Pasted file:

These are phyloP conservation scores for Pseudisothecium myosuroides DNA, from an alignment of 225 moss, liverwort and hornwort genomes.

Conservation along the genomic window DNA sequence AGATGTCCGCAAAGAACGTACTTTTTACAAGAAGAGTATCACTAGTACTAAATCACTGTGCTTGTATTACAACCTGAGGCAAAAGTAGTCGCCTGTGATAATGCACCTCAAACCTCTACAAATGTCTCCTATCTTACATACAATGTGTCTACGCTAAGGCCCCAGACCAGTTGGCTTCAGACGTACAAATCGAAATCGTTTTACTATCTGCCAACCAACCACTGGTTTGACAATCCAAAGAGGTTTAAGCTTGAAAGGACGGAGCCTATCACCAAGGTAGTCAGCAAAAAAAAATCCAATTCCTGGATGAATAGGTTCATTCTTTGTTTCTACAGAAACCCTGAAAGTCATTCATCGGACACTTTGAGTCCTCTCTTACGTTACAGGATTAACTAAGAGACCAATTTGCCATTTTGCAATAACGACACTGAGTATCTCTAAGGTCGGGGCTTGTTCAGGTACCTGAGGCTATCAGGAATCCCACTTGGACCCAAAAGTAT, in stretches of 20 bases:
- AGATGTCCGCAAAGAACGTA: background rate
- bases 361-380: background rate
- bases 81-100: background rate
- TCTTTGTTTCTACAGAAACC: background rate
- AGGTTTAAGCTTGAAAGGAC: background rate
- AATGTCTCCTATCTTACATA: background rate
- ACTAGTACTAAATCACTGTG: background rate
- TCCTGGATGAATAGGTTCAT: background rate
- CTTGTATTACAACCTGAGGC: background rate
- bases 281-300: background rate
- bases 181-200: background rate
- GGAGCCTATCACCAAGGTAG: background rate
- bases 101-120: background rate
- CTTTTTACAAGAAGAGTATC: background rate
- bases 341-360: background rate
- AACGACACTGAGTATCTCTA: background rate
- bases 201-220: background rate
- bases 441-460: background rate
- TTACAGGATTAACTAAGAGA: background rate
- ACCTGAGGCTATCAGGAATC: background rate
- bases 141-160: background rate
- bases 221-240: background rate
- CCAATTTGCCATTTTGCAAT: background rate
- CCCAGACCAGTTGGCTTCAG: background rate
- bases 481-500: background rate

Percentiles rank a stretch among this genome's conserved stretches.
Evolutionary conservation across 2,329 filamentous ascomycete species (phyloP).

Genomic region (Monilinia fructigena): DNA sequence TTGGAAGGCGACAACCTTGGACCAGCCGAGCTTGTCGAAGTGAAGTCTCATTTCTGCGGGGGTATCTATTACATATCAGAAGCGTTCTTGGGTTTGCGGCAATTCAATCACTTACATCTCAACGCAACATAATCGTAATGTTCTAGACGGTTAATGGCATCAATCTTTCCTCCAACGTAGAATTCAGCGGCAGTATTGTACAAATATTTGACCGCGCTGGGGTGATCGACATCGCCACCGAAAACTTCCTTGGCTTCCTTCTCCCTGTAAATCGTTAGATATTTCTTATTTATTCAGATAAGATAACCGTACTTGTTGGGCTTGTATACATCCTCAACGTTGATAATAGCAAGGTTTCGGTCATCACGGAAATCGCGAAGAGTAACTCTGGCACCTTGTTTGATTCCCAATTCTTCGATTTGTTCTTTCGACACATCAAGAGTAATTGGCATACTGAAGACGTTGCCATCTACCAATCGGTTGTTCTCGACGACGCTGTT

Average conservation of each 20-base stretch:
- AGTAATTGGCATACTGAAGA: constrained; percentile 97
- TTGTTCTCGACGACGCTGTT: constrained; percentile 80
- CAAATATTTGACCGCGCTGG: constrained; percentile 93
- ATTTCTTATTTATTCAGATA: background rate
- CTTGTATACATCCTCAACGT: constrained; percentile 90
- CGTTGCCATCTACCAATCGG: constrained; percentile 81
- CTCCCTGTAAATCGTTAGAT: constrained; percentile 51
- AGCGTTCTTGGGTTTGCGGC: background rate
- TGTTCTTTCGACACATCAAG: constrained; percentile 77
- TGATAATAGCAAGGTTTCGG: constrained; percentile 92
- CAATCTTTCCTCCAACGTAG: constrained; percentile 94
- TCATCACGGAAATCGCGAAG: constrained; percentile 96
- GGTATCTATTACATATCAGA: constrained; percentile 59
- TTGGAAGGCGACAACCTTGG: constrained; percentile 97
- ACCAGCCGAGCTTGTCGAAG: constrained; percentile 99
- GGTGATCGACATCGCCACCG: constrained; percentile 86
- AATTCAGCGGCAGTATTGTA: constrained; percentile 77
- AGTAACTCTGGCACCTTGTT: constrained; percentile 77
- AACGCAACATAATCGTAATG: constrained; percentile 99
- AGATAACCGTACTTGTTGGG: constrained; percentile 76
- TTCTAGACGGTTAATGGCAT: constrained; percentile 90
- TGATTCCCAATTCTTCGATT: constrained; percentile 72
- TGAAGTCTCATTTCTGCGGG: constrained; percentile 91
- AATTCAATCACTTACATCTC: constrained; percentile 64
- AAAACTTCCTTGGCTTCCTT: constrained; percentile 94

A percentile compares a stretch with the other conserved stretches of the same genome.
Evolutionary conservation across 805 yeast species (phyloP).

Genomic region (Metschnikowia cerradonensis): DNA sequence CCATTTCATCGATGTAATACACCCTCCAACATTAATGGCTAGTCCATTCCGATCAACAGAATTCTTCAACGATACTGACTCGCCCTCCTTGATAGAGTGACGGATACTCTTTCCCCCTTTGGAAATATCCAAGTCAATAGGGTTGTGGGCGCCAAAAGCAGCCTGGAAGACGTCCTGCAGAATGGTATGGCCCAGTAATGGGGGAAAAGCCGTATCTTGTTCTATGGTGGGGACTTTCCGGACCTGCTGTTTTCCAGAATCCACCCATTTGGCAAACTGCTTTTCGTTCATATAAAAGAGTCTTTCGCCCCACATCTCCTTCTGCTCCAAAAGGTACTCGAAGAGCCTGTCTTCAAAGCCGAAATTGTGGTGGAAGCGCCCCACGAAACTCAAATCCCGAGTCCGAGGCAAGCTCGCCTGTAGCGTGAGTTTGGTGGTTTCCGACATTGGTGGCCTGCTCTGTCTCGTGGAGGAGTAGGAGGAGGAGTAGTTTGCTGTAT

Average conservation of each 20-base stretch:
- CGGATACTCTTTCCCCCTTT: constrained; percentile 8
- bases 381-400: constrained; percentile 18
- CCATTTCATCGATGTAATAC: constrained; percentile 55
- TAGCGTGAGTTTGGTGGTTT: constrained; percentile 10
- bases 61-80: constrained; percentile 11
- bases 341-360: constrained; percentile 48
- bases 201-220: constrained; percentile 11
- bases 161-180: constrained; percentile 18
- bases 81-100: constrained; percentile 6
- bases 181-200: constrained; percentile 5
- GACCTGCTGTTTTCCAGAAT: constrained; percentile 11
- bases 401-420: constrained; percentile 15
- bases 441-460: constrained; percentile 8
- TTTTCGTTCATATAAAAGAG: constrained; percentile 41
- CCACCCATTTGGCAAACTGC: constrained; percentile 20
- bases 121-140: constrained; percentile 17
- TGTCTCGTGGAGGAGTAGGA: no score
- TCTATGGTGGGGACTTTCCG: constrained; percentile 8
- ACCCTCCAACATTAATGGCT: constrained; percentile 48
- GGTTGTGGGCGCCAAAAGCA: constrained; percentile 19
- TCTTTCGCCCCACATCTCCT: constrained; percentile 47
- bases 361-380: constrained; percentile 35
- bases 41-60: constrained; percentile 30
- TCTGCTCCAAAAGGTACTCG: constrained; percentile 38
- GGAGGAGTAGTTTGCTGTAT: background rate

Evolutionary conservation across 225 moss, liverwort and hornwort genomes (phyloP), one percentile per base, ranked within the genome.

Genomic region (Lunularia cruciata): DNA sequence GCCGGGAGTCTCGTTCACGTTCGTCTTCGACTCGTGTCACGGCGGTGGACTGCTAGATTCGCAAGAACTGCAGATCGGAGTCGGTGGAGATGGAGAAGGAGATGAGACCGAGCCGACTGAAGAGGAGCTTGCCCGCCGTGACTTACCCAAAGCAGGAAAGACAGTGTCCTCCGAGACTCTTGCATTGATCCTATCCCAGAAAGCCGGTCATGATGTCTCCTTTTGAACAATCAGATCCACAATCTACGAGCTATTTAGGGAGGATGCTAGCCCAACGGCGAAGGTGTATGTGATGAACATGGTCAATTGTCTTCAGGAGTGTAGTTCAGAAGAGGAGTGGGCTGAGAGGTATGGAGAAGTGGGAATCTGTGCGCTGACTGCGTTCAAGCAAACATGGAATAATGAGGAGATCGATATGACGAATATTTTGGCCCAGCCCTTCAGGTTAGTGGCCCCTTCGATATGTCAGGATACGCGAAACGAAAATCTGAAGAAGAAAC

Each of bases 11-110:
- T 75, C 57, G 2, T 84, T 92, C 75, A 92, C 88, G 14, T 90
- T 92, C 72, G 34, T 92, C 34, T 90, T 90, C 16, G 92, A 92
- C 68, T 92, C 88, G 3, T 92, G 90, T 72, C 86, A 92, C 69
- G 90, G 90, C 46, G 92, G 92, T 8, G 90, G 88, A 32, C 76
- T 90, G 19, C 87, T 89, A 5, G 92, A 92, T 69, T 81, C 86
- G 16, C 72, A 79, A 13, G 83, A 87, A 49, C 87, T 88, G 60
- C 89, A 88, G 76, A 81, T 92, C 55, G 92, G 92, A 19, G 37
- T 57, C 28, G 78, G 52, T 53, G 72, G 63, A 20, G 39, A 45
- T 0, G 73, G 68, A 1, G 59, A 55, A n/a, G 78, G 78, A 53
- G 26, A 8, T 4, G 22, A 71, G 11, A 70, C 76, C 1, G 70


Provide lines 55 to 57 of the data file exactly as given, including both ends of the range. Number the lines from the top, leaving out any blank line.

- AATTCAATCACTTACATCTC: constrained; percentile 64
- AAAACTTCCTTGGCTTCCTT: constrained; percentile 94

A percentile compares a stretch with the other conserved stretches of the same genome.